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34,000 cancer deaths could be prevented if we make this election a turning point for cancer

Sophie Wedekind
by Sophie Wedekind | Analysis

6 June 2024

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Cancer Research UK supporters standing in front of Parliament wearing shirts that say 'Together we are fighting cancer'


The UK could avoid 34,000 cancer deaths within a decade of the general election on 4 July if the next government takes urgent action to improve cancer outcomes.  

Avoiding these cancer deaths relies on the next UK Government rolling out a long-term, fully funded cancer strategy in England, including policies to back research and better prevent, diagnose and treat cancer. 

Calling for action 

Cancer is the defining health issue of our time, impacting every family in every constituency in the country. And a long-term plan to dramatically improve cancer outcomes has been a consistent call across the cancer community.  

Cancer cases are rising and analysis from Cancer Research UK projects that 2.2 million people in the UK will be diagnosed with cancer within the next parliamentary term. 

To help facilitate progress, Cancer Research UK has published a ‘blueprint’ for change outlined in  Longer, better lives: a manifesto for cancer research and care. If the plans in our manifesto are adopted by the incoming government, the country would be on track to reduce cancer mortality by 15% by 2040.  

“Transforming cancer outcomes in the UK will require strong political will and decisive leadership. The entire cancer community is calling for the next UK government to introduce a cancer plan for England with bold, long-term measures to prevent future cancers and improve survival,” says Michelle Mitchell, chief executive of Cancer Research UK. 

“Urgent action to tackle cancer will mean more life-saving research, more people diagnosed and treated earlier, and ultimately, more people living longer, better lives.” 

Cancer Research UK is also calling on the next UK Government to include the legislation to raise the age of sale of tobacco in the first King’s speech following the election, which would help create the first ever smokefree generation.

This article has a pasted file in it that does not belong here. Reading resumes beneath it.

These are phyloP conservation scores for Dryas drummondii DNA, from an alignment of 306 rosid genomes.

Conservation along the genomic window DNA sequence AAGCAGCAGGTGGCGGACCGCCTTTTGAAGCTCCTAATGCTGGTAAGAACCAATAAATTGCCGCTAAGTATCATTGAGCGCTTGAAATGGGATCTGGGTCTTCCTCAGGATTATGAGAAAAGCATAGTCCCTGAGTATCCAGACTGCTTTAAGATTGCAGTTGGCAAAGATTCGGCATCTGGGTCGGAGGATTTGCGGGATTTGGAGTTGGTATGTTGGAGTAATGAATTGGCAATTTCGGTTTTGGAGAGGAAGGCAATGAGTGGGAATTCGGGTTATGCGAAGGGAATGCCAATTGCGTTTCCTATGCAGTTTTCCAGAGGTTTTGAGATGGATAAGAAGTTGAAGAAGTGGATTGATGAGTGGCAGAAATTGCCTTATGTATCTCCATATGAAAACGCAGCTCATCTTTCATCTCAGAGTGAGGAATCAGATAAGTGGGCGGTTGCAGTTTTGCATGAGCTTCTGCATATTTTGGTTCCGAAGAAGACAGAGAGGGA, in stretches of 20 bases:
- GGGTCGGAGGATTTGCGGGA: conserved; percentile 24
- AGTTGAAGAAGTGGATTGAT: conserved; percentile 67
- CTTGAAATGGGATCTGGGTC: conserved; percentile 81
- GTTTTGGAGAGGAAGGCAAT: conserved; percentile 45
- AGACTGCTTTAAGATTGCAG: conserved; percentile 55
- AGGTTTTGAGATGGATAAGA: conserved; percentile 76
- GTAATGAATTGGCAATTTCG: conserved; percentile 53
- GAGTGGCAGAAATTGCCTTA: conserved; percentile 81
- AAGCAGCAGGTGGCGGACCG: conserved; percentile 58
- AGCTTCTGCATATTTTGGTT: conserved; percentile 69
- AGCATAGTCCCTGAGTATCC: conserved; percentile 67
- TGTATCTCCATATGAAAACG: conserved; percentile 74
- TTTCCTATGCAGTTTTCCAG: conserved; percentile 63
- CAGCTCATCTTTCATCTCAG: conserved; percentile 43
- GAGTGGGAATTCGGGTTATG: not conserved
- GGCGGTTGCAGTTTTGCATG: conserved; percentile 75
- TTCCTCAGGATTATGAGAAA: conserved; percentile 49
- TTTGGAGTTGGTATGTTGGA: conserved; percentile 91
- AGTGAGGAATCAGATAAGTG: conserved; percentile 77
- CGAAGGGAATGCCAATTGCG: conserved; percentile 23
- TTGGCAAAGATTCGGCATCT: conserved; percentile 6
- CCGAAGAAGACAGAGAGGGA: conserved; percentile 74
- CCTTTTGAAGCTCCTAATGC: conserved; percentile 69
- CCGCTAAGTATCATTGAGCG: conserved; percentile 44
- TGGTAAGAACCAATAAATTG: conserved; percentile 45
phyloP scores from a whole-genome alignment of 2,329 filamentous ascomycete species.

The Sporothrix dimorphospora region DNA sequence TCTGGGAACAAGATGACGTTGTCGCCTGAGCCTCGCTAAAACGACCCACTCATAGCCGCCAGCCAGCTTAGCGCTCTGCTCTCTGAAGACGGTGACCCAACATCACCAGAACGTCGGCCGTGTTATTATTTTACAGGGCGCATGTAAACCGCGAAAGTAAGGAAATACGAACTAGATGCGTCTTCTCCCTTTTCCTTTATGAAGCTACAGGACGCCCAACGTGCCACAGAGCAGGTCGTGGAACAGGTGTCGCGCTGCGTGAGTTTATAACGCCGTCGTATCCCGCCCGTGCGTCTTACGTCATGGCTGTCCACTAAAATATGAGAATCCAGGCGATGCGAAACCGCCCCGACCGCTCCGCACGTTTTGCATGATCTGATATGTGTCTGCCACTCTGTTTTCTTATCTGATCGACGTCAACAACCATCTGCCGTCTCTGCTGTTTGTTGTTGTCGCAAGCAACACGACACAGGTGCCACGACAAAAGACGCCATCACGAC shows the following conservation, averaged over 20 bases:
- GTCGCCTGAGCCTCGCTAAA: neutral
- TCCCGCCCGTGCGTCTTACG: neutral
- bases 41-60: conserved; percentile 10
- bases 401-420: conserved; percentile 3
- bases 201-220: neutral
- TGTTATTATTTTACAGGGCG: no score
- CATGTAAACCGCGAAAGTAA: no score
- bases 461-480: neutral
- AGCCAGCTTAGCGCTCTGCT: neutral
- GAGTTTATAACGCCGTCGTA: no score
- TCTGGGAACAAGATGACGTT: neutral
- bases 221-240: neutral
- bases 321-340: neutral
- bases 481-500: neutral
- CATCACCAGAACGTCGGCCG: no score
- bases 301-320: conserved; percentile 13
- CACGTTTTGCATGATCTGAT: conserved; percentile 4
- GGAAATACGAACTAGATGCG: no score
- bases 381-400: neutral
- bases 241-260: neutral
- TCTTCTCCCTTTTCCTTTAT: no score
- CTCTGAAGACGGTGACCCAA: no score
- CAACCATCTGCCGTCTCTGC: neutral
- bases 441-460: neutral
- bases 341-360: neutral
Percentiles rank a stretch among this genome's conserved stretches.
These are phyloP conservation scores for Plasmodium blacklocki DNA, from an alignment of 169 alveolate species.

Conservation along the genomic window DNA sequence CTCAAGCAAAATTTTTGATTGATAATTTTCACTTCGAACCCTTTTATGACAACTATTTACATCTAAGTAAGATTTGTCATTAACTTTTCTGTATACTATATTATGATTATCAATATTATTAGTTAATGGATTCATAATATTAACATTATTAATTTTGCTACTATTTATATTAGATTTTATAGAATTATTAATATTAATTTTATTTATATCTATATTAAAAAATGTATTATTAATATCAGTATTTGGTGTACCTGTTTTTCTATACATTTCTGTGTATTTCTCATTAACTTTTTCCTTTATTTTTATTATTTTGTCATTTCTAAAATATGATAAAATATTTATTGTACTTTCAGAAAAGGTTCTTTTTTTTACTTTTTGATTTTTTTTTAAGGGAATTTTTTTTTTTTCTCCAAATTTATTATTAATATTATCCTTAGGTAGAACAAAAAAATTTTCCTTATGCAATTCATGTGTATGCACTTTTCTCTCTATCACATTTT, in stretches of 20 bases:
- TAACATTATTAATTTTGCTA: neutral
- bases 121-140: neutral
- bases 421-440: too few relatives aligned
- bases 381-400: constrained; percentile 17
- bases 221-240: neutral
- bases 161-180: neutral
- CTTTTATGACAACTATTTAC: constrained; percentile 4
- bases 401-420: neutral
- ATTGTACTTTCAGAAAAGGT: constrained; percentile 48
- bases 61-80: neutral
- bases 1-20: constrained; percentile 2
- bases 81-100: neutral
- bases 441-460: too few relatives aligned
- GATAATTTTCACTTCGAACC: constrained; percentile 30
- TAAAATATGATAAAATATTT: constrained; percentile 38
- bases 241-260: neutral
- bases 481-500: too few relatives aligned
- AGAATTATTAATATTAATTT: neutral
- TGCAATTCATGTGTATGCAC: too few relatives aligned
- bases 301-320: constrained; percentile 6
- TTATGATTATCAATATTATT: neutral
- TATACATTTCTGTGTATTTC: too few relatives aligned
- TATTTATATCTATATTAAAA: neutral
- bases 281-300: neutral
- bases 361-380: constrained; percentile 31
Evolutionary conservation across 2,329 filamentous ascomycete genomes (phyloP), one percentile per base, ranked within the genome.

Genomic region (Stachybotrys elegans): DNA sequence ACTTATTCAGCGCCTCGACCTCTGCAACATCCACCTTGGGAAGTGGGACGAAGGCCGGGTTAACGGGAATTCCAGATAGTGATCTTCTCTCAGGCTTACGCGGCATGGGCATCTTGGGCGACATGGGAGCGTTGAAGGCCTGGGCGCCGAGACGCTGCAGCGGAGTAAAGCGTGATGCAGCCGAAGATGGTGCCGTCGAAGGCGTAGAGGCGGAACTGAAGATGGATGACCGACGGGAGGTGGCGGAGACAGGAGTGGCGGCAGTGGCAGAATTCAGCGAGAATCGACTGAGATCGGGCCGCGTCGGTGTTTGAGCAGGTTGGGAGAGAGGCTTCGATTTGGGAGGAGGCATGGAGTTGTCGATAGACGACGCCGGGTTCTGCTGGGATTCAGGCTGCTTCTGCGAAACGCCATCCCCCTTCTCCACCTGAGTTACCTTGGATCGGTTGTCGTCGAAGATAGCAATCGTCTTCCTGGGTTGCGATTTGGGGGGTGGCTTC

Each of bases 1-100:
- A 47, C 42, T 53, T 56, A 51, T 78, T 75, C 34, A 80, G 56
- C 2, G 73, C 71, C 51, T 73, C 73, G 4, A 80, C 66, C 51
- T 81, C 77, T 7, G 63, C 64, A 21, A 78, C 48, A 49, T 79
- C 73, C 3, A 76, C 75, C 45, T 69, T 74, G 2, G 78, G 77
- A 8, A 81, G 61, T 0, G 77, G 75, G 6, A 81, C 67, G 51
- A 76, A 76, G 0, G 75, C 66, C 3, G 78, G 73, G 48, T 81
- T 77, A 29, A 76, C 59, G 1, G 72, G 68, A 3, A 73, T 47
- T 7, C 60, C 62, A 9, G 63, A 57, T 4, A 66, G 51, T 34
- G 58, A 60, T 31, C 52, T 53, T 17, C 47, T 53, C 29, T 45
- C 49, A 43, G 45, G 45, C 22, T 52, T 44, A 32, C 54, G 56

Shannon’s story

Shannon holding her Flame of Hope Award: Volunteer of the year
Shannon at Cancer Research UK's Flame of Hope Awards.

In 2021 Shannon’s mum was diagnosed with brain cancer. During her care, she faced multiple delays in receiving important scan results, which impacted the timings of consultations and possibly limited the options available to her.  

Sadly, Shannon’s mum passed away this year. 

“Having delays for cancer care can be life-changing,” says Shannon.

“Not only could they potentially have affected what treatments my mum was able to have, the time we spent waiting at each stage made her last years so stressful. NHS staff work incredibly hard, but cancer services continue to be under immense pressure.” 

Shannon has worked with Cancer Research UK as a Campaigns Ambassador to help push forward the changes that are urgently needed. This includes speaking to her MP about taking action on cancer. 

“I don’t want families like mine to face the same delays, and government action can make a big difference. We urgently need more staff and equipment for the NHS, and for the government to ensure those resources help cancer patients and their loved ones.” 

Handing in our open letter

In the run up to the election, the charity has been rallying public support for a transformation of cancer research and care. 

Today, campaigners from the charity handed in an open letter to party leaders calling for this election to be a #TurningPointForCancer. The letter has the backing of more than 20,000 supporters, campaigners, scientists and members of the public, including 19 high-profile celebrities including Adele Roberts, Stephen Graham and Daisy Edgar-Jones.  

If the next UK Government commits to the five key pledges the charity has set out in Longer, better lives, it could make a huge difference to improving cancer survival in the UK and prevent 110,000 cancer deaths by 2040. 

Make this election a turning point for cancer

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